LAST SATURDAY'S great demonstration was one of those 'once in a lifetime' events which it would be hard to find anything to match. One of the few that begin to compare - in my experience at least - was the million-strong anti-war march that concluded the European Social Forum (ESF) in Florence on 9 November last year.
Just as in London last weekend the mood on that demonstration was of defiance and celebration. And the ESF itself launched the call for a Europe-wide day of action against war on Iraq.
All in all, then, Florence was an important benchmark in the development of a worldwide movement against capitalism and war. Not for everyone, however. The latest issue of the New Left Review journal carries an interview with Bernard Cassen, till recently president of ATTAC France and still very much the dominant figure in this very influential movement against corporate globalisation.
Looking forward to future social forums, Cassen says: 'The issue of war will be very important, but it will not be as dominant as it was in Italy, at the European Forum in Florence, where it overshadowed everything else.' He goes on to say this is to be explained by the nature of the movement in Italy, characterised as it is by the convergence of anti-capitalist networks, the Partito della Rifondazione Comunista and, increasingly, the trade unions: 'Knowing that the forum would be held in Italy, and that Rifondazione would mobilise around the issue, we all agreed that war would be a leading theme in Florence, alongside its original theme: 'We Need a Different Europe.' But then we discovered that all the posters for the march spoke only of war, without mentioning Europe. But if the forum had been held in France, it would not have gone like this. War would have been on the agenda, but not an obsession with war.'
The next European Social Forum (ESF) will be in Paris, in the suburb of Saint Denis, in November. So Cassen's comment is a prediction of how, if he gets his way, the Paris-Saint Denis ESF will differ from the one in Florence. Cassen gives two reasons for his attitude. One is that the French context is different from that in Italy (or Britain).
President Jacques Chirac is, as we all know, opposed to an attack on Iraq and this makes it hard to build an anti-war movement in France. I've always found this argument - which is quite common on the French left - puzzling. During the 1960s Chirac's predecessor General de Gaulle fiercely opposed the Vietnam War and withdrew France from NATO in protest against US hegemony.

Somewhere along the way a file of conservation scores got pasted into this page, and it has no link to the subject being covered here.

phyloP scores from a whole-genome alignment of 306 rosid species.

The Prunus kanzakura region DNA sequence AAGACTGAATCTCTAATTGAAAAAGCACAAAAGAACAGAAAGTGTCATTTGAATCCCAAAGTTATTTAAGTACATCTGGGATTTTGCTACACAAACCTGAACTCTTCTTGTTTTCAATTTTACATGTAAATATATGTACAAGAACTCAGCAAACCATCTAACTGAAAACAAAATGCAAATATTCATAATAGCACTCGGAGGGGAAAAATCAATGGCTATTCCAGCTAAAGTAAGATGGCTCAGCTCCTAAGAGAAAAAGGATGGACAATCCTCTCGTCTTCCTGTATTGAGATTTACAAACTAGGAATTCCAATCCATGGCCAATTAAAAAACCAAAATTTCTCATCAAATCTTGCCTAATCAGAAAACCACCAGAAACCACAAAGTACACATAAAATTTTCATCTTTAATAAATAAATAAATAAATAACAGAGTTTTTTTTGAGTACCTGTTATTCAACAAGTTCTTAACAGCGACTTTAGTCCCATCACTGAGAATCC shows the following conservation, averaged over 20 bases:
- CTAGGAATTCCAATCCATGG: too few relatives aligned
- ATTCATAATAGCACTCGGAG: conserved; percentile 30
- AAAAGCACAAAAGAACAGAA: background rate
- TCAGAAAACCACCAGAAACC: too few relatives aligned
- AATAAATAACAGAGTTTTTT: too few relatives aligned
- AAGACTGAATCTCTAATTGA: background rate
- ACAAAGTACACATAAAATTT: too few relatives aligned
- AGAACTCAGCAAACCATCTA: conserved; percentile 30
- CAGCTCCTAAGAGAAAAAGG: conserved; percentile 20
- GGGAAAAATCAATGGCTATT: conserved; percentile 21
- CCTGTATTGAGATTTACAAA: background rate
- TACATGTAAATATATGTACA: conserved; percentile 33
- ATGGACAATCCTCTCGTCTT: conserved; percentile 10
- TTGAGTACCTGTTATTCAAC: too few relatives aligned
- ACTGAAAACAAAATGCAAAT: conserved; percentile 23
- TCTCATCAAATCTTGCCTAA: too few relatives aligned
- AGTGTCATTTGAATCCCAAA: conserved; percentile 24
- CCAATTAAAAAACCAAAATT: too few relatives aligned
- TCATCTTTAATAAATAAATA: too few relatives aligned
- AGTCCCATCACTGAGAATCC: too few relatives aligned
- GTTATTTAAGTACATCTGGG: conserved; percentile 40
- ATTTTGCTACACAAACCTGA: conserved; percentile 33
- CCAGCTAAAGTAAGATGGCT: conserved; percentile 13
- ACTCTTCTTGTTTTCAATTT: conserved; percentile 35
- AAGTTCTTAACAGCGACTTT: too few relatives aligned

This didn't prevent the development of a massive anti-war movement. Cassen's second argument is more interesting: 'Whether war breaks out or not, B-52s and special forces will not alter poverty in Brazil or hunger in Argentina.' This is a classic case of what the great Russian revolutionary Lenin called 'economism'. Often those who want to reform capitalism believe that its economic faults can be separated from the political system, and that the state can be pushed into remedying these defects.
But this is an illusion. The state - and indeed the entire international system of states - are part of capitalism. When the domination of the multinational corporations is threatened, the military violence of the state is used to shore the system up. We saw this in a small way at Genoa in July 2001 when the riot police ran wild to crush the demonstrators against the G8 summit. But it is also true on a global scale.
The Bush administration's war drive is precisely about not merely reinforcing the global domination of the US, but continuing to force through the neo-liberal measures that are breeding 'poverty in Brazil or hunger in Argentina'. Many of the tens of millions of demonstrators around the world last weekend understood much better than Cassen that economic and military power are very tightly bound up in modern capitalism.
The B-52s and special forces are there to maintain a system responsible for poverty, unemployment and environmental destruction. For that reason, challenging the imperialist war machine is a central part of the movement for another world.
If Bernard Cassen tries to sideline resistance to war at the next ESF, he will have a big fight on his hands.